Academic journal article English Journal

Emphasizing the Sensuous: Writing for a Richer Life

Academic journal article English Journal

Emphasizing the Sensuous: Writing for a Richer Life

Article excerpt

In the introduction to Diane Ackerman's book, A Natural History of the Senses, she argues, "There is no way in which to understand the world without first detecting it through the radar-net of our senses. . . . Our senses define the edge of consciousness, and because we are born explorers and questers after the unknown, we spend a lot of our lives pacing that windswept perimeter" (xv). In more than 300 pages of sensory-rich writing, she explores each of the five senses-touch, taste, smell, hearing, and vision-tracing the science and history behind them along with the folklore and language that we use to understand them, ultimately making the case that our sensory experiences are, indeed, something to celebrate.

As English teachers, we are no strangers to the sensuous. We often discuss the senses as we lead readers through literary and nonfiction texts. Similarly, when teaching students to write, we stress the importance of including sensory details to create vivid and interesting work. For example, Laura Deutsch's book Writing from the Senses is a compilation of exercises that are entirely sensory based, and it is full of common and not-so-common exercises. In short, good teachers know that the senses matter.

But what if, in discussing the senses, we thought about them as more than a means to an end-that is, as more than a way to convey ideas in literary works or to strengthen descriptive writing? What if we thought of the senses as a means to help students live better lives? What if, in teaching students to write, we are teaching them how to be in the world in ways that transcend school-based learning or even creative expression? What if we are showing them how to lead fuller and more humane lives by empowering them to notice the vibrancy of the world around them?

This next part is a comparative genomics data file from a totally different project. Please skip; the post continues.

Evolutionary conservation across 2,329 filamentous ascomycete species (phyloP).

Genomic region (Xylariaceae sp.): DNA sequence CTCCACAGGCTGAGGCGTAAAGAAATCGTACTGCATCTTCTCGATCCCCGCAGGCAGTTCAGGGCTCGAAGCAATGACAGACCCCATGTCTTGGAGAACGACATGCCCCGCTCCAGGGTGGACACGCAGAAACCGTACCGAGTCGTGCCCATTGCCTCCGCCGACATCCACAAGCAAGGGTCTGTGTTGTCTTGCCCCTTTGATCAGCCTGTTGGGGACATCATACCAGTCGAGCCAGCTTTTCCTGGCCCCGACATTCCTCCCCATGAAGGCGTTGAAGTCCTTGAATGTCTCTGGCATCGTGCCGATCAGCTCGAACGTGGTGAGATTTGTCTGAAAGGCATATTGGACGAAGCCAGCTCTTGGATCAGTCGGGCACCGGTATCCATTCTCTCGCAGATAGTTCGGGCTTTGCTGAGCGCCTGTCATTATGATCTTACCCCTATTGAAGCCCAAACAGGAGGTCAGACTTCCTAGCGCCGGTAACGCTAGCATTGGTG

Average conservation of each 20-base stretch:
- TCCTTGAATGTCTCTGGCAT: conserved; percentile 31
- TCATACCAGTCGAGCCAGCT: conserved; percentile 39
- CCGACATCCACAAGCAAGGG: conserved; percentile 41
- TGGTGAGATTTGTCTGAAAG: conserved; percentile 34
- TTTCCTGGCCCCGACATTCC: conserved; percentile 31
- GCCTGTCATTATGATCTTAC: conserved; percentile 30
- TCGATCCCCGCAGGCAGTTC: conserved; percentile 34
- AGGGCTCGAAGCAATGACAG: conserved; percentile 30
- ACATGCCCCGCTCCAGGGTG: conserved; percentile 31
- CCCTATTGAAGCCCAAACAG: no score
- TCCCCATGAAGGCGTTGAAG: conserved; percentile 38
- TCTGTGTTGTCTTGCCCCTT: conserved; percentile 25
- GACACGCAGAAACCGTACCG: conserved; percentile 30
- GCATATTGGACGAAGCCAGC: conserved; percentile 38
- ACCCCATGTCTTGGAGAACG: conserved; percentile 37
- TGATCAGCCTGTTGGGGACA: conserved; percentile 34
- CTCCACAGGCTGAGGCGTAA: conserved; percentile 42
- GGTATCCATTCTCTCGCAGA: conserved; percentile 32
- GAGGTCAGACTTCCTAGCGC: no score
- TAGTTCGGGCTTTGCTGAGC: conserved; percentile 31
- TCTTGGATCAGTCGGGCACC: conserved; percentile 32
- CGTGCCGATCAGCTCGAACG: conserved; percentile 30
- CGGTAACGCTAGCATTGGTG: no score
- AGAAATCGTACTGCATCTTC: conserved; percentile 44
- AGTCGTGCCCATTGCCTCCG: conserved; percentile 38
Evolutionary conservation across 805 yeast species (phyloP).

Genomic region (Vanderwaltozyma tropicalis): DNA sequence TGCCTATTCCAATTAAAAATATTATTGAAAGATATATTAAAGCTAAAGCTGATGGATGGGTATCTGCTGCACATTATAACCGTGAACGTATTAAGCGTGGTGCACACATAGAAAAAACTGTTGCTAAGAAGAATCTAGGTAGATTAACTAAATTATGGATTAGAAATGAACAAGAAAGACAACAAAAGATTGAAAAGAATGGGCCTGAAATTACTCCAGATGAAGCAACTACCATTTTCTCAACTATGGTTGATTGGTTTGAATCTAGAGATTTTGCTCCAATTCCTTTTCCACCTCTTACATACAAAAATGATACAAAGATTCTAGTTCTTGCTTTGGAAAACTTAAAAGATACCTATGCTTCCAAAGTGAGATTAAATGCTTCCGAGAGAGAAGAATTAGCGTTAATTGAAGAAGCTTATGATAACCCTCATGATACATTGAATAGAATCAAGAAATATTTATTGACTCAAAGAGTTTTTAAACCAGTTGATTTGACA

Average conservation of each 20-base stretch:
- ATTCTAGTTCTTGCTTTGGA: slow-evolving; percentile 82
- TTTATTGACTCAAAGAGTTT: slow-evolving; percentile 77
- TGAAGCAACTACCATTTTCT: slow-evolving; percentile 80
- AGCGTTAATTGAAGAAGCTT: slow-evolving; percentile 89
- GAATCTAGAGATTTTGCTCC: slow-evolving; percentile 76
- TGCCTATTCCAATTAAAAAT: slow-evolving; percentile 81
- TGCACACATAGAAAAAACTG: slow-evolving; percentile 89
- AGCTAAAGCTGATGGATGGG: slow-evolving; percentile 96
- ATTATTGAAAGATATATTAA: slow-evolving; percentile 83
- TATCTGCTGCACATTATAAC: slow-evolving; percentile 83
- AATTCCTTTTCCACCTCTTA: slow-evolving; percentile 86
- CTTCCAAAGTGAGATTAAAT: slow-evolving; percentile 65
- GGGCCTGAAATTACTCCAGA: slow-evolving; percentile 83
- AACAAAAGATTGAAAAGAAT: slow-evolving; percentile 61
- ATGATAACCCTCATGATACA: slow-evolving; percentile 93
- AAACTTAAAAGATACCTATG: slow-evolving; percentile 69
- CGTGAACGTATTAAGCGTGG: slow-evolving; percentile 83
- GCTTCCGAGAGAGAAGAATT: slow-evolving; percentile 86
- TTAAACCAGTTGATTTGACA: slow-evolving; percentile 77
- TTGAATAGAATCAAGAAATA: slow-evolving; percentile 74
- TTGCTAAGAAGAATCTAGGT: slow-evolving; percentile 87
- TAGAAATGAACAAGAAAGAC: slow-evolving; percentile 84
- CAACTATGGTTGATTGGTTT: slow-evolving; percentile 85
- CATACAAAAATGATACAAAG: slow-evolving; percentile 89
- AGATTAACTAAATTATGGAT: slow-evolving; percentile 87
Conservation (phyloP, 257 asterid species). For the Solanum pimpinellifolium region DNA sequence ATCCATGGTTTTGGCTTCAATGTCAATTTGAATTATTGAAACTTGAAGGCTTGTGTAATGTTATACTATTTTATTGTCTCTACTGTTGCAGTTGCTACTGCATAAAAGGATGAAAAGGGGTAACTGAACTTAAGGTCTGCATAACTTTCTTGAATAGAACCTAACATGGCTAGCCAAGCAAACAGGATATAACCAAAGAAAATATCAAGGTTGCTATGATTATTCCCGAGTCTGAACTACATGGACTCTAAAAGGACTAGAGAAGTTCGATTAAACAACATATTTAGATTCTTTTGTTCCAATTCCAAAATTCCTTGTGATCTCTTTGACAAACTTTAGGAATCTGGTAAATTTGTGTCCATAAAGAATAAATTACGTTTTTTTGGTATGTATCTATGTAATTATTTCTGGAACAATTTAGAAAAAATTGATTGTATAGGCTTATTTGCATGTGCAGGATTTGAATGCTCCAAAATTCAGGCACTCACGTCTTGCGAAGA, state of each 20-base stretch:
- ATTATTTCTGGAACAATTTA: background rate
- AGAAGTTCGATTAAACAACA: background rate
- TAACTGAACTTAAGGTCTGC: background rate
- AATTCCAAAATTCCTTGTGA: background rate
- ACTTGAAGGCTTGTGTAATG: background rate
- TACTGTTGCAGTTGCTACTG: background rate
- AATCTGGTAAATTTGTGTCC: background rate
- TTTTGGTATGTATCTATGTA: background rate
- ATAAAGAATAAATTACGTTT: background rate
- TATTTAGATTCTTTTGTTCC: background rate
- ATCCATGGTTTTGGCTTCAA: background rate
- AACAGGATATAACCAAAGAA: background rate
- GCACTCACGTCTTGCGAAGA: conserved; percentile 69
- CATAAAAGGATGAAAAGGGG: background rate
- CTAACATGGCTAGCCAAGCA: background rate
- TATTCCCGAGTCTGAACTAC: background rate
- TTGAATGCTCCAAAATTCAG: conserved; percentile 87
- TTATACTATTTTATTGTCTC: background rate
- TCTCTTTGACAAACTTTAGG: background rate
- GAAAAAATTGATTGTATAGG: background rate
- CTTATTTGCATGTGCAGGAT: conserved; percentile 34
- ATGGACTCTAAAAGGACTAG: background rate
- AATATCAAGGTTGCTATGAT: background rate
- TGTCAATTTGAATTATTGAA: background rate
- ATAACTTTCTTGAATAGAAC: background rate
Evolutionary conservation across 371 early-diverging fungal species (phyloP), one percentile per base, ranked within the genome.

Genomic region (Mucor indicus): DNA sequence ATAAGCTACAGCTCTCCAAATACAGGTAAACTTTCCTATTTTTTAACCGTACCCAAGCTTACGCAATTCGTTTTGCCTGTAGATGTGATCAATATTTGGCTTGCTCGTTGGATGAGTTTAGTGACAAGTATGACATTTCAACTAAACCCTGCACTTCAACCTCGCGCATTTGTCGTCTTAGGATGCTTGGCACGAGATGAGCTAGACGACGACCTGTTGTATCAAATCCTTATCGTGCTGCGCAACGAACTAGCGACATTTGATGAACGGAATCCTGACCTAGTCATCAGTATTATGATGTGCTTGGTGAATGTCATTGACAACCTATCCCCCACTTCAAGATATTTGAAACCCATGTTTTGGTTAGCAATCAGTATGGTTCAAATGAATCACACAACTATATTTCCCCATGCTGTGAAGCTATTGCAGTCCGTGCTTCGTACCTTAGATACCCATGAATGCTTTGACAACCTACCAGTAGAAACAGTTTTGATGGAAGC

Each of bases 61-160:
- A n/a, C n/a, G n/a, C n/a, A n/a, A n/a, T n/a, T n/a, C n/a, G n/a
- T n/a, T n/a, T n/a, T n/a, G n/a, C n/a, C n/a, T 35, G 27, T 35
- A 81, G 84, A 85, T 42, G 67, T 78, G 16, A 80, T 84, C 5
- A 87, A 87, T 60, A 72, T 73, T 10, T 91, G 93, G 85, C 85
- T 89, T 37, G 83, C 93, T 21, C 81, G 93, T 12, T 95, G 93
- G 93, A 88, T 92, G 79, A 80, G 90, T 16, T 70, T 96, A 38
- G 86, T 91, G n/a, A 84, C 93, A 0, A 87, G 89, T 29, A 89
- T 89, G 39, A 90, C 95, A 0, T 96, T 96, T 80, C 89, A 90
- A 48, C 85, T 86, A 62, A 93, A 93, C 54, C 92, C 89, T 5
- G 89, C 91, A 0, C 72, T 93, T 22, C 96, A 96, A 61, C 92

In The Art of Description: World into Word, poet Mark Doty questions why it is worth bothering to put the world (experience) into words, ultimately concluding, "At that instant when language seems to match experience, some rift is healed, some rupture momentarily salved" (10). Doty's use of the word salved is key because it suggests a type of healing-after all, salves are used to treat ailments or disease.

It is my belief that using writing as a means to explore the outside world, via the senses, is a beneficial task that leads to a greater sense of well-being, and that the act of writing provides the invaluable benefit of helping students learn to attend to the present moment. In short, writing can be a form of mindfulness or meditation (for the purpose of this article, I use the terms interchangeably). This idea is certainly nothing new, and many writers discuss the meditative nature of writing. For example, in her landmark book, Writing Down the Bones, Natalie Goldberg compares writing to meditation, stating, "The present is imbued with tremendous energy" (10), and Ray Bradbury alludes to a meditative-like state writing can induce in the title to his book Zen in the Art of Writing.

Teacher-scholars, too, have connected writing and mindfulness. James Moffett makes the case that the actual act of writing is a meditative practice, noting, "The composing process requires exactly the rearrangement of experience that jogs loose unused material and connects the heretofore unconnected" (320), and Kate Garretson teaches meditation in conjunction with writing to her ESL basic writers, positing, "Perhaps the regular activity of scanning their thoughts and just following the mind, even if students find it initially difficult, will contribute to a gradual change in thinking and enable students to better know their thoughts, become better observers of their inner states, and become more connected to their bodies and minds" (54).

In the discussion below, I will describe an approach to descriptive writing, via the senses, as a way to promote both being present in the moment and creating vivid and evocative writing. It is important to note that this approach focuses on writing, not mindfulness or meditation training directly. …

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